Agriculture is the basic industry of this country, an axiom which has been stated time and time again by Governors-General in opening this Parliament, and hy lieutenant-governors in opening the provincial legislatures. Now, if the basic industry of any country is sound and progressive, all subsidiary industries, and all their branches, must be progressive. Is agriculture in Canada as progressive and as profitable as it should be? I think not. If it were, we should not see so many people leaving the land to engage in other industries m the cities. That fact is worthy of the consideration of the Government. The motion before us asks for some measure of relief for the farmers of this country. Is this measure of relief that we are asking reasonable? Will free agricultural implements injure unduly the makers of such implements in this country? I think not. It has been stated here to-night, and on other occasions, that the makers of agricultural implements in this country are able to meet competition in the open markets of the world. The fact that they are sending agricultural implements to Europe, Asia, Africa, Australia, and to the United States, is proof that the men engaged in the industry are able to meet competition anywhere, and surely they should be able to meet it in Canada, where they have at least the advantage of freight in their favour. Under these conditions, and if agriculture is ever to receive any consideration at all, is the proposition before the House unreasonable? I do not think it can be argued that protection is to-day necessary to the continuation of the agricultural implement industry in this country; and if that cannot be argued, there is no reason, even from the protectionist standpoint, for continuing those duties. All that the fathers of protection asked when they introduced that policy into this country was that it should be temporary, that the industries that could not otherwise succeed should have some measure of protection for a time, and that the infant industries should receive protection. Surely no one will say that the implement industry is now an infant industry; and, if it is not, then protection is no longer required. The Prime Minister told us this afternoon that when he was in the West he found no body of farmers who wished to injure or ruin any industry in this country. I am quite sure that is correct, and I am quite sure the Prime Minister would not meet any body of farmers in the East wishing to ruin or injure any industry in this country. But if the protection which makers of agricultural implements are now receiving is not necessary to the welfare of that industry, then the statements and arguments made by the Prime Minister are not apropos to the question now before the House. If the farmers of this country are not to receive this small measure of relief that we are now asking for them, it must be because protection is so entrenched in Canada that it cannot be touched at all. If that be so, the sooner the people of the Dominion know it the better. Protection is economically unsound and morally wrong. No class of people should be taxed for the benefit of any other class. It would be just as reasonable for the farmers of this country to ask the Government to legislate so that the implement manufacturers would have to pay taxes for their benefit, as it is for the implement manufacturers to ask this Government to legislate so that the farmers have to pay for the protection of their industry. One proposition is just as reasonable as the other.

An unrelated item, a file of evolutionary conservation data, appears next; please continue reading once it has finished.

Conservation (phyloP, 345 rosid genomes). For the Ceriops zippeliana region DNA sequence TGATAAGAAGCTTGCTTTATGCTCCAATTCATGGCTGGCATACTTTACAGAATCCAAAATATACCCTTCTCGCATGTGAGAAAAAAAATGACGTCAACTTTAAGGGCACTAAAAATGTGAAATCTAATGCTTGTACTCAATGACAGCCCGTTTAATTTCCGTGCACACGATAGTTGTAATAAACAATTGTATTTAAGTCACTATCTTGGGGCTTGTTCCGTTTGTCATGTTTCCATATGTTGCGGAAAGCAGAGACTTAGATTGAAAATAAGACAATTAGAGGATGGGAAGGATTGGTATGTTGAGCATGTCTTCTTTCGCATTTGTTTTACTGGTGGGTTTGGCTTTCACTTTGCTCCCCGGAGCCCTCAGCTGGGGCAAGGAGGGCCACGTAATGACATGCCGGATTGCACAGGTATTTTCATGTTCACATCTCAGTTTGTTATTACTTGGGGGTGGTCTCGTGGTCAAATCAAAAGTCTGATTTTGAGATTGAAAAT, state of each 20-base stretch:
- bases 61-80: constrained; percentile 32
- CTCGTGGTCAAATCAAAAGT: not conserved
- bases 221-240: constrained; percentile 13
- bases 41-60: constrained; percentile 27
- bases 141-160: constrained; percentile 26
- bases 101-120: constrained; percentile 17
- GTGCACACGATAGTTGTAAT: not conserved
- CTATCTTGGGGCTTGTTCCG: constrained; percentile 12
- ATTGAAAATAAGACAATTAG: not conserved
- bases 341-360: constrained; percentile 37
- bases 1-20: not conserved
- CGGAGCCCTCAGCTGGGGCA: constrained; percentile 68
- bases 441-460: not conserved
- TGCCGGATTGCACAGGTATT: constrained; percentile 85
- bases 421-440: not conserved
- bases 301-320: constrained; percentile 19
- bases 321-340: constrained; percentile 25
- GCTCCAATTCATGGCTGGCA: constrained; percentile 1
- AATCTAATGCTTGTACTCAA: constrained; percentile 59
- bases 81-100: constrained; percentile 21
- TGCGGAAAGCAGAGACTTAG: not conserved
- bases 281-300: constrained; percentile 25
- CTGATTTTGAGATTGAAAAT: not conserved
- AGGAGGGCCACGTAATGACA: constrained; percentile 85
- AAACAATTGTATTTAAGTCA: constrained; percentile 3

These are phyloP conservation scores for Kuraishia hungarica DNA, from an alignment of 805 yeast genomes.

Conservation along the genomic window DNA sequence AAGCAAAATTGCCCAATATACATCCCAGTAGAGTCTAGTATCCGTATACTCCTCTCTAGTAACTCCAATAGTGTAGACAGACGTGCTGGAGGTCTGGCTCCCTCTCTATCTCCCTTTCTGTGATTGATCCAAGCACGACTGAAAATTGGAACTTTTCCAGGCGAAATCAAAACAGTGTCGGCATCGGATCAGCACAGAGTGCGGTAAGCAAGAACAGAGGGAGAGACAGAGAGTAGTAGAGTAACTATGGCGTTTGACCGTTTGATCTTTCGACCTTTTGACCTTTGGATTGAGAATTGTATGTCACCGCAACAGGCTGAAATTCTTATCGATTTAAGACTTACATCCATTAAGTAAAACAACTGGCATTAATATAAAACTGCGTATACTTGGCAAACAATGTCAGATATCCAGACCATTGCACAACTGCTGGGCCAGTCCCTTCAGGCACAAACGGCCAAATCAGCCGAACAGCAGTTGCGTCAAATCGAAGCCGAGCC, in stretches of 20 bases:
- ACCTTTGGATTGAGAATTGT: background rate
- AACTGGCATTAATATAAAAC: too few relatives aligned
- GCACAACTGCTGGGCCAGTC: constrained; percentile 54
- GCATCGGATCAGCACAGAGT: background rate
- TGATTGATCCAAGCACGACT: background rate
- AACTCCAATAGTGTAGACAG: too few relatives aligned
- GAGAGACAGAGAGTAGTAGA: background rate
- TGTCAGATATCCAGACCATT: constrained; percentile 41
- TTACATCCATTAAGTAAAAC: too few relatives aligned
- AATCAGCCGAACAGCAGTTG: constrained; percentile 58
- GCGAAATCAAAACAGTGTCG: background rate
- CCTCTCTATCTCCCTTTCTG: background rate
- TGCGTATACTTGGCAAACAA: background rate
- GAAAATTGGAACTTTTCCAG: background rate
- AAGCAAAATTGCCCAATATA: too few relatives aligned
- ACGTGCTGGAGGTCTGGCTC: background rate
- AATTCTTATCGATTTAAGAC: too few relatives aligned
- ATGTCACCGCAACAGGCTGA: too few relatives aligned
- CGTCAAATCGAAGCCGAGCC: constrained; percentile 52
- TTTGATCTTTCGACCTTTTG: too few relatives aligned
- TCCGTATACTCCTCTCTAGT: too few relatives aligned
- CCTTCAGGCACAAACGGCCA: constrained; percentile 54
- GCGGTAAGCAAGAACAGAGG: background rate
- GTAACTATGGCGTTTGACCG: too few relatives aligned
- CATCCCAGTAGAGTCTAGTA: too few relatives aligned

CON
LIB

James Joseph Hughes

Liberal

Mr. HUGHES:

The protected industries of this country, generally speaking, _ are getting all their machinery free. Agricultural implements are the machinery of the farmer, and why, then, should the farmers not get their machinery free? On what economic grounds should they be refused that ? Is it even fair play ? The only reason why they are refused-if they should be refused when the Budget speech is delivered-is because the farmers of this country are not organized in their own interests, because it is easy to divide them on political questions, and because other people are organized and will not follow party lines where their private interests are concerned. When the farmers of this country are organized and vote for their own interests regardless of party politics, they will receive more consideration than they do now. That is why burdens are placed on the farmer for the advantage of other industries to-day.

The Prime Minister said also that if the customs duties on agricultural implements were removed there would be the danger of the farmers being subjected to the operation of a trust or combine and that the last condition would be worse than the first. If the agricultural implement makers of this country are able to meet the competi-

t.ion. of the world, as has been pointed out to-night, and time and time again, how in the name of common sense would the removal of the duty be the means of establishing trusts and combines? The time has passed when it is necessary, in the interest of the manufacturers of agricultural implements to have a protective tariff. The only reason why it is retained, if it be re. tained, is because the Government have made up their minds that they will not touch the system of protection.